Conflict resolution

The youngest of three children, Zernowitski grew up in what she describes as a “very political” family.

“There were always political discussions going on in the house,” she says, “and as a young teenager I remember myself volunteering during one of the elections for an ultra-Orthodox party, calling voters to make sure they went out to cast their ballot.”

It was around this time, the early 1990s, that the Oslo Accords – meant to pave the way to an independent Palestinian state – were signed. “I was on the other side of the political map back then,” Zernowitski recounts. “I’d actually participate in demonstrations against Oslo, which was not at all common among girls in my community.”

But something shifted when she was in her early twenties, she says. Her transformation into a leftist began with a reassessment of her views on the Israeli-Palestinian conflict.

“It started to really bother me that there are a few million Palestinians, living in areas we control, who have no real status,” she says. “So, it all began for me out of a concern for human rights.”

From there, she says, she found herself drawn into social activism, particularly issues pertaining to women’s and workers’ rights.

Amir Peretz in Tel Aviv, 2018. “He came up to me and said, ‘Why don’t you join the party?’" Zernowitski recalls of the former Labor Party leader who she considers her mentor.
\ Moti Milrod

Her views having crystallized, it was time to find a “political home” – in other words, a party that fit her political and social agenda. Initially, that party was Meimad, a now defunct, dovish religious party that ran in several elections but never succeeded in galvanizing the masses. A few years later, while participating in a political training workshop, she by chance met Amir Peretz, who headed the Labor Party from 2005-2007.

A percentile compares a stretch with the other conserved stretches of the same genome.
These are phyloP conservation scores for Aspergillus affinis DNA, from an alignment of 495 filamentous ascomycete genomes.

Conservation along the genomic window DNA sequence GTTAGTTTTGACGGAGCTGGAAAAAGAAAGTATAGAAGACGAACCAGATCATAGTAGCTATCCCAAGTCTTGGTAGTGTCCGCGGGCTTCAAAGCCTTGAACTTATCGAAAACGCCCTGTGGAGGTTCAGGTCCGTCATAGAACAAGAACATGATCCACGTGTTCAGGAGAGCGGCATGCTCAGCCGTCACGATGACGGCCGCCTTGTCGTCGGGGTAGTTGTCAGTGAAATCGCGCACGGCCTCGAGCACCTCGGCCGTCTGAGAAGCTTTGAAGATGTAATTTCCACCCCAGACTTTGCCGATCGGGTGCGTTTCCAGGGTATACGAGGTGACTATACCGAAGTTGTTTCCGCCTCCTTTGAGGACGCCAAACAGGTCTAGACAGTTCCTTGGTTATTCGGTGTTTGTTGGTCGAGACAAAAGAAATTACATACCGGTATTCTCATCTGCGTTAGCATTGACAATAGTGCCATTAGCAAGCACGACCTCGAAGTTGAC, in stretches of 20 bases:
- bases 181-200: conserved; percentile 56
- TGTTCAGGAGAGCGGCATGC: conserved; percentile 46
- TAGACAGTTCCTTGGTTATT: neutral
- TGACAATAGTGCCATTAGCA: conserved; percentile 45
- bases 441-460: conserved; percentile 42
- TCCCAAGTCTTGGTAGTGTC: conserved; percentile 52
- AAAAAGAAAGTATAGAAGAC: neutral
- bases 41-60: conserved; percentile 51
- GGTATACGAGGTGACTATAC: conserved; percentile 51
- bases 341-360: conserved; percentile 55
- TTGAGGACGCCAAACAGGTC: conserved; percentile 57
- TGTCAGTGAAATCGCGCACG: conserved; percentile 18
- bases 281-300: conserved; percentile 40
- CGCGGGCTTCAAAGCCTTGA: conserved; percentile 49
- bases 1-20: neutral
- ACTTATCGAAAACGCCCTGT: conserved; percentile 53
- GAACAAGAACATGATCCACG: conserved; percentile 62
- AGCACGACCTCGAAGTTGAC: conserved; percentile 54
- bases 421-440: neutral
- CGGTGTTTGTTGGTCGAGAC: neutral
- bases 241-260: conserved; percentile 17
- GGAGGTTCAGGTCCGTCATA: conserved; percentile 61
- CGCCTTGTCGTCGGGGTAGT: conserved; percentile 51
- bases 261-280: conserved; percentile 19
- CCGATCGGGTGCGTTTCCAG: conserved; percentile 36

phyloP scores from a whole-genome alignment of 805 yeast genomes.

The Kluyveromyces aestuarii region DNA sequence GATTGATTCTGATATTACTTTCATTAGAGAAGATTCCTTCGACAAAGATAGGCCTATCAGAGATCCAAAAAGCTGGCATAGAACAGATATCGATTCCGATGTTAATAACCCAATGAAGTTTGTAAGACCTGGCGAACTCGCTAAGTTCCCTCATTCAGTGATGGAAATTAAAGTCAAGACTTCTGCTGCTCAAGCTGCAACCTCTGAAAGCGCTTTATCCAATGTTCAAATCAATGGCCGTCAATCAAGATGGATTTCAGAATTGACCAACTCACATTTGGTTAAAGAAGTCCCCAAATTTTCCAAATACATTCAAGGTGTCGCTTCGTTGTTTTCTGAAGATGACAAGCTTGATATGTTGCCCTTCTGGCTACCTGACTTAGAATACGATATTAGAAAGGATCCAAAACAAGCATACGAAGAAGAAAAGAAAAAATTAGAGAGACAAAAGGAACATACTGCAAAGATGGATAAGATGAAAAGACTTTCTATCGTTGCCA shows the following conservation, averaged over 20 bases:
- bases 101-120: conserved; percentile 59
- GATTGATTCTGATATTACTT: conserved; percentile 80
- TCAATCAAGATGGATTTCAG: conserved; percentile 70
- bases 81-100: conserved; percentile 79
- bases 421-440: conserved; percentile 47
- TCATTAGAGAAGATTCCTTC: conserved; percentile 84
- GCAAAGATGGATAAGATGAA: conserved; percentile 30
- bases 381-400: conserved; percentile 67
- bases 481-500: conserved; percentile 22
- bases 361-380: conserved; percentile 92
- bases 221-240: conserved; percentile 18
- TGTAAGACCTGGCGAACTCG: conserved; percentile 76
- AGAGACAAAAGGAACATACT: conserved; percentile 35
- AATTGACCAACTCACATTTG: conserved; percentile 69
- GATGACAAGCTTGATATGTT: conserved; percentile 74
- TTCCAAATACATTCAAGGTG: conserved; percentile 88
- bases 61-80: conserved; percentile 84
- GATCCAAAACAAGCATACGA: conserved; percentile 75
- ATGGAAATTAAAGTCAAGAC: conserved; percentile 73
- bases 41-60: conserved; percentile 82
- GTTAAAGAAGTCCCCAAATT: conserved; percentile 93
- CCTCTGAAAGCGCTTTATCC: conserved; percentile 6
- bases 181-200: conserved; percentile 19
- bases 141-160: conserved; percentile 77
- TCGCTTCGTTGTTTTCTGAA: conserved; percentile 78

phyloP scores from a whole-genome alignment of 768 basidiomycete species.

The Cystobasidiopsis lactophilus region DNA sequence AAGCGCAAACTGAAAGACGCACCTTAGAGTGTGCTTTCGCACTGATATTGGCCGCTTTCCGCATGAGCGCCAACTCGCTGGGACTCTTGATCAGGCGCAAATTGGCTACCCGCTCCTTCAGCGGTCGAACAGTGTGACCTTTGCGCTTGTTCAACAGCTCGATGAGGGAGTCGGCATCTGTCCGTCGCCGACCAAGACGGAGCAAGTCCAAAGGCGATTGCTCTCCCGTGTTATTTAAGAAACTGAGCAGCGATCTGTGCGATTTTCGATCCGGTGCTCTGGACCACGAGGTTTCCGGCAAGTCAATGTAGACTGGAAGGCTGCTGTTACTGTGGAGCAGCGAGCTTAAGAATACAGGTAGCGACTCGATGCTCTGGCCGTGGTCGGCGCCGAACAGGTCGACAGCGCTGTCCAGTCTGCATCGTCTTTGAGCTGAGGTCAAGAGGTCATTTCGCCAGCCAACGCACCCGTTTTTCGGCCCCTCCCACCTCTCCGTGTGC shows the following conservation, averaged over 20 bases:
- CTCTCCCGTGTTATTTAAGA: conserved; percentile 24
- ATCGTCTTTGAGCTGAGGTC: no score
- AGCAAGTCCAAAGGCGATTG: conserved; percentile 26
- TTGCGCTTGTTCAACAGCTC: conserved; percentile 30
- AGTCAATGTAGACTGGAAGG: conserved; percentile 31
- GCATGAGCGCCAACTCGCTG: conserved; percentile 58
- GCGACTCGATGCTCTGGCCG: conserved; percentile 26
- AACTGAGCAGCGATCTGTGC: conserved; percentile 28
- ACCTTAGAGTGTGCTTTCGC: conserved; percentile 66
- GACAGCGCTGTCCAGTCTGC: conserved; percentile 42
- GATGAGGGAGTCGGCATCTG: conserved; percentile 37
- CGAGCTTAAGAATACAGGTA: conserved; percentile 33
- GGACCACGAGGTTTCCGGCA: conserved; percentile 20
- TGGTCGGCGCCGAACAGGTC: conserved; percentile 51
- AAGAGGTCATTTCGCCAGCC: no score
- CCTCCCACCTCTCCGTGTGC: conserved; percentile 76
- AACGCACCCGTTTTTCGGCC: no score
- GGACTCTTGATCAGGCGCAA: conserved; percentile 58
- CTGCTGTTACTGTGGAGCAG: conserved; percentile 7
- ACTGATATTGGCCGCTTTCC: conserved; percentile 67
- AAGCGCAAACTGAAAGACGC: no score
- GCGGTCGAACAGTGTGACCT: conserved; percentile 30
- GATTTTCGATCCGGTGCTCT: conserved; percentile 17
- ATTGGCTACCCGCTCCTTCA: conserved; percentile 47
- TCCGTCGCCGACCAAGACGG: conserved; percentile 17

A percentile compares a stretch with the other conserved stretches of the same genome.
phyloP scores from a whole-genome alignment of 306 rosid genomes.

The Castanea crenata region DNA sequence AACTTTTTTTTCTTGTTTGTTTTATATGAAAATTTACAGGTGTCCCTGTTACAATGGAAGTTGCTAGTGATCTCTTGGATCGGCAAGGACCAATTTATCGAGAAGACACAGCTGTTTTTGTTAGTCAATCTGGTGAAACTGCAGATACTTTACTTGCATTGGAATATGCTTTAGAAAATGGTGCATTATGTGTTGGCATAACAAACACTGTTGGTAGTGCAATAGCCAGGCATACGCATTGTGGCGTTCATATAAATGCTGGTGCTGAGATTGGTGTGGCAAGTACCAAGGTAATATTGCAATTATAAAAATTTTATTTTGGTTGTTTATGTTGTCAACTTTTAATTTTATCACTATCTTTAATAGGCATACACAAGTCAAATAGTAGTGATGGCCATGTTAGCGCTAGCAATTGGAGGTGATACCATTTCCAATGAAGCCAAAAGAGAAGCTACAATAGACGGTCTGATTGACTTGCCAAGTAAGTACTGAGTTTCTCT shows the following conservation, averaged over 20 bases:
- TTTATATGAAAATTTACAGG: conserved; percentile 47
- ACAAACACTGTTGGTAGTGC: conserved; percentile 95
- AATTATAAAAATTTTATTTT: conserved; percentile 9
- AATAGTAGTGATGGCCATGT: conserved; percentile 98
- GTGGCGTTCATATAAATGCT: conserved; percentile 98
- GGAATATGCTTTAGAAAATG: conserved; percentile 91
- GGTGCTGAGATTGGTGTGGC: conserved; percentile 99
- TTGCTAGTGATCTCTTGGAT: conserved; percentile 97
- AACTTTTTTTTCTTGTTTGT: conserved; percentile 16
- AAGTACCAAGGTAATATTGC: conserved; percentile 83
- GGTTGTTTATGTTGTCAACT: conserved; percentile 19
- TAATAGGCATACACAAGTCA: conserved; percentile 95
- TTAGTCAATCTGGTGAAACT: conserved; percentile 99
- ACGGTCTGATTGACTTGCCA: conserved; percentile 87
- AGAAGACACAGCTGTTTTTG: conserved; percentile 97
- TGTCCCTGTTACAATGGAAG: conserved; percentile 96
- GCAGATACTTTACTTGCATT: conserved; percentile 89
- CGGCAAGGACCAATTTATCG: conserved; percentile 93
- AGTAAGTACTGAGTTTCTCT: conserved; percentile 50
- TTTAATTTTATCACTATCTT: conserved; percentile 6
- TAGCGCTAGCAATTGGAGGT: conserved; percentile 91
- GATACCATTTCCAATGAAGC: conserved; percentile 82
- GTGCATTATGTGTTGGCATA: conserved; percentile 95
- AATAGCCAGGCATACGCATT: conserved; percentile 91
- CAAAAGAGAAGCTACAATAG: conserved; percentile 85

“He came up to me and said, ‘Why don’t you join the party?’” she recounts. “My first thought was, ‘Why would I join Labor? There are no religious people in the party. It’s a bunch of kibbutzniks, secular Ashkenazi Jews, and lots of veterans of secular youth movements. That’s not me.’ But Amir reassured me. He said, ‘It’s not what you think.’”

She became a member in 2011. “It wasn’t because I finally saw the light,” she says. “I’d held the same views for quite a while – it was just that now I had found the right political home for them.”

With the help of Peretz, who became her political mentor, Zernowitski set up a first-of-its-kind ultra-Orthodox division within the Labor Party two years ago. Since its establishment, she says, several hundred ultra-Orthodox Israelis have signed up.

‘Terrible exploitation’

Along with her political work, she became active in causes aimed at righting wrongs within her own religious community.

Zernowitski joined a high-profile movement of ultra-Orthodox feminists known as Not Elected, Won’t Vote. Its key mission is fighting the ongoing ban on women running for office in ultra-Orthodox parties. In 2013, she ran in Elad’s municipal election as head of an all-women’s party but failed to gain enough votes for a seat on the city council.

As part of her social activism, Zernowitski heads a movement that fights for the rights of ultra-Orthodox men and women in the workforce. “Ultra-Orthodox workers, especially women, are subject to terrible exploitation,” she says. “They are among the lowest-paid workers in the country.”